Hiten Madhani is a Professor of Biochemistry and Biophysics at the UCSF School of Medicine, where his lab studies host-pathogen interactions in fungal infections. He is co-leading an IGI-funded research project using yeast to generate weakened versions of SARS-CoV-2, the virus that causes COVID-19, that could then be used to make a live-attenuated vaccine. In September, he talked with IGI science writer Hope Henderson about this project.
What’s the goal of your project?
We’re working towards developing a vaccine for SARS-CoV-2. The goal of the project is to develop tools that will allow us to engineer the virus easily, and use them to produce a weakened form of the virus called a live-attenuated virus that won’t cause disease in people but could be used to safely immunize us against the virus.
A lot of people are working on vaccine efforts. How does your project stand out?
I’m glad that lots of people are working on vaccines! A large fraction of vaccines fail in trials at various stages. So, we need many different shots towards the goal!
While no vaccine is a hundred percent effective, historically, live-attenuated vaccines are the best at preventing transmission, preventing infection, and preventing disease.
Those are actually three different end points: whether somebody gets sick, whether somebody has virus replicating in their nose, and whether they transmit it.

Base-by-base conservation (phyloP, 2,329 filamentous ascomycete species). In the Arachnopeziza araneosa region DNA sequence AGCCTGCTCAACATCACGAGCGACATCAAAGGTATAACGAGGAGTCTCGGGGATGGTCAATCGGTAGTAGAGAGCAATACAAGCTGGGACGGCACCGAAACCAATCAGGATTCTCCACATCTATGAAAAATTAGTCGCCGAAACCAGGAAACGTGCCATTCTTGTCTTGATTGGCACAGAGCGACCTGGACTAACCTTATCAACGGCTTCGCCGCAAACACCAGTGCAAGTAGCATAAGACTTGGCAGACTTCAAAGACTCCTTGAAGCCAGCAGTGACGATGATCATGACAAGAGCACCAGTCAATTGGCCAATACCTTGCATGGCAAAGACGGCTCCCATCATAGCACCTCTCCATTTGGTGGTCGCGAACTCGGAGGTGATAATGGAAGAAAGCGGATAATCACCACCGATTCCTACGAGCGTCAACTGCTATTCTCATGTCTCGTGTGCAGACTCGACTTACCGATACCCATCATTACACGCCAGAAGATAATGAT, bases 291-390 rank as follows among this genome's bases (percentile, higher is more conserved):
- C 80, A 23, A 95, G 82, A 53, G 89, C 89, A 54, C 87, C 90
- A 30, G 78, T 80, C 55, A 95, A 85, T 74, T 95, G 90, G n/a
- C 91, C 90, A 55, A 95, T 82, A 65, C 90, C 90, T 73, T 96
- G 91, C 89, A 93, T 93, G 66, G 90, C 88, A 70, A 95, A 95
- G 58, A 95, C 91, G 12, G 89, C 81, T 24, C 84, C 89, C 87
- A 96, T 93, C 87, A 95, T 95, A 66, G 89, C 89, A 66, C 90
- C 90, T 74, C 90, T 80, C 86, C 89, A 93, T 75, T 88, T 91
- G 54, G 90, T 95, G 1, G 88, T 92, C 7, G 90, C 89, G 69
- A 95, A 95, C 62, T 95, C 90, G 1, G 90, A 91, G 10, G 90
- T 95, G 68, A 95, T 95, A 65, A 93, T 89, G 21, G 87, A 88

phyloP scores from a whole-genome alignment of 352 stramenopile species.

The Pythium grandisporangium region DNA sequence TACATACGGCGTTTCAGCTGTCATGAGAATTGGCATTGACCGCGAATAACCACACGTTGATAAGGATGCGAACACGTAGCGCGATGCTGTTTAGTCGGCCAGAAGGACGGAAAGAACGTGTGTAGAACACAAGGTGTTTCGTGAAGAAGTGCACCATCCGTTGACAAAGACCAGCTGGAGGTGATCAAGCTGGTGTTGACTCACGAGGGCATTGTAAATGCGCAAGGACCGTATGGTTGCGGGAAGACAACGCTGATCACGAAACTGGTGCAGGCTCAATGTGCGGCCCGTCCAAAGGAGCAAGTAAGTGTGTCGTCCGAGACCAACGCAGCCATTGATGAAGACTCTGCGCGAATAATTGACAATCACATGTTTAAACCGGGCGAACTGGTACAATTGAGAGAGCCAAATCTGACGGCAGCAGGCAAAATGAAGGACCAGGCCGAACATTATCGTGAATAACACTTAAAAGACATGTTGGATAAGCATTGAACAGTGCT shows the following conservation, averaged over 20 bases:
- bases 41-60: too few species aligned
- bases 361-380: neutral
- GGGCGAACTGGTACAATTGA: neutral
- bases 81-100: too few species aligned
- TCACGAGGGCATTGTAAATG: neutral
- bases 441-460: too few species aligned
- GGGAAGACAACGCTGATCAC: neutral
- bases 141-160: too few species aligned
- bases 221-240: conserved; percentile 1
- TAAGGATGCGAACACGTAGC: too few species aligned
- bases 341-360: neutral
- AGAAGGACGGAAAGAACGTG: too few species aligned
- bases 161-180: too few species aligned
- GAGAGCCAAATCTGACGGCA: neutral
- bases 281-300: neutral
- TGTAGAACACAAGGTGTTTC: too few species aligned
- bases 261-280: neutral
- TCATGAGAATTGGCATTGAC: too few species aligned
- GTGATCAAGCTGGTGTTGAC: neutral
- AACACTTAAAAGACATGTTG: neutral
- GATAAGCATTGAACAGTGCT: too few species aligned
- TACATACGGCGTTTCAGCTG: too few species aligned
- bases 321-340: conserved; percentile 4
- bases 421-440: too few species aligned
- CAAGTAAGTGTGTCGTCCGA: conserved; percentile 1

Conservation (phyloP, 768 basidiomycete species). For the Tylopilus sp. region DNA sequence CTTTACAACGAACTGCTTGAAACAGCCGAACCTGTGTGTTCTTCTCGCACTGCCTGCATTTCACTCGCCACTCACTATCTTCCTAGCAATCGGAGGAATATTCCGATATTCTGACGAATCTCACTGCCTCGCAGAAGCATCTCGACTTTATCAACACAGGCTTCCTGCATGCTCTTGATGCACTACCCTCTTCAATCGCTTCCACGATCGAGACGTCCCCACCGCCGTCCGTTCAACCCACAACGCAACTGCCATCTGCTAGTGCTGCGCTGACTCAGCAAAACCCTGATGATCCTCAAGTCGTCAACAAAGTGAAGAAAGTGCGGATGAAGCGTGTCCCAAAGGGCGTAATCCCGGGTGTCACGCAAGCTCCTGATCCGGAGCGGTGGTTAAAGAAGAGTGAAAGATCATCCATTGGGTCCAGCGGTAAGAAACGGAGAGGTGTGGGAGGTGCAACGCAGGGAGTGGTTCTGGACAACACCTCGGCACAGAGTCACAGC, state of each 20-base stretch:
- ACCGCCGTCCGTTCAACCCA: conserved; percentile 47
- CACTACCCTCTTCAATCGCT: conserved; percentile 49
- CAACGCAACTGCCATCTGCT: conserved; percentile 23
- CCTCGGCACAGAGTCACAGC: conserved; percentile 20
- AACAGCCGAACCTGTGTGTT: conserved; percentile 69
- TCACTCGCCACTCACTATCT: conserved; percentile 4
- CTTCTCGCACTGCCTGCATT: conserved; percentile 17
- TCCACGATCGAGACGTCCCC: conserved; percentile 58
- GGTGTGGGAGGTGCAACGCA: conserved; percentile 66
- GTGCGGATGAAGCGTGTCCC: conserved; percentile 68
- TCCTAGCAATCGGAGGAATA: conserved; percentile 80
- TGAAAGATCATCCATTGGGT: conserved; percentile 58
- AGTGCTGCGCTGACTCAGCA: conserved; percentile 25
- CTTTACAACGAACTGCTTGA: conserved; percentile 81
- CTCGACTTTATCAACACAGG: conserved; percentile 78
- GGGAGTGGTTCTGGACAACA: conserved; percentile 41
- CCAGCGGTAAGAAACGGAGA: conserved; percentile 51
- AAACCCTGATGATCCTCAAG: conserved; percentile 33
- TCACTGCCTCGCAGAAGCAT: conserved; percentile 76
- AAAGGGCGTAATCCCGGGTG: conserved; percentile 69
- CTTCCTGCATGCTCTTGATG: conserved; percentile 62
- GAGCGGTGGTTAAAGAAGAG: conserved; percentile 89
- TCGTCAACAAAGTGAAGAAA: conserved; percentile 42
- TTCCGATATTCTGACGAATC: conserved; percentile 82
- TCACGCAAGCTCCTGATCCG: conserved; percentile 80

Another thing worth mentioning is that scaling up production of a live-attenuated vaccine is easy because they’ve been used for many, many years. Basically all you have to do is grow a lot of the safe version of the virus in cells. The MMR vaccine that every kid gets is actually three live attenuated-vaccines in one, measles, mumps, rubella, with an extraordinarily high efficacy of 85 to 95%. For parts of the world that don’t have a lot of resources, it’s hard to imagine anything but a live-attenuated vaccine that is cheap and easy enough to produce and store.
Finally, this would actually be the first time CRISPR is used to generate a live-attenuated vaccine.
Is there a possibility that a vaccine you generate will be applicable not just to SARS-CoV-2, but to future coronaviruses?
One of the advantages of live-attenuated vaccines is that because you’re expressing all of the viral proteins, you have the potential for people to make a number of different antibodies that respond to viral proteins, many of which are virtually identical amongst coronaviruses. The AB protein in particular is remarkably similar across these proteins. So, there’s a potential for a live-attenuated vaccine against SARS CoV-2 to protect or give some protection against all of these viruses. If you could generate long-lived immune responses they might be enough to at least prevent severe disease.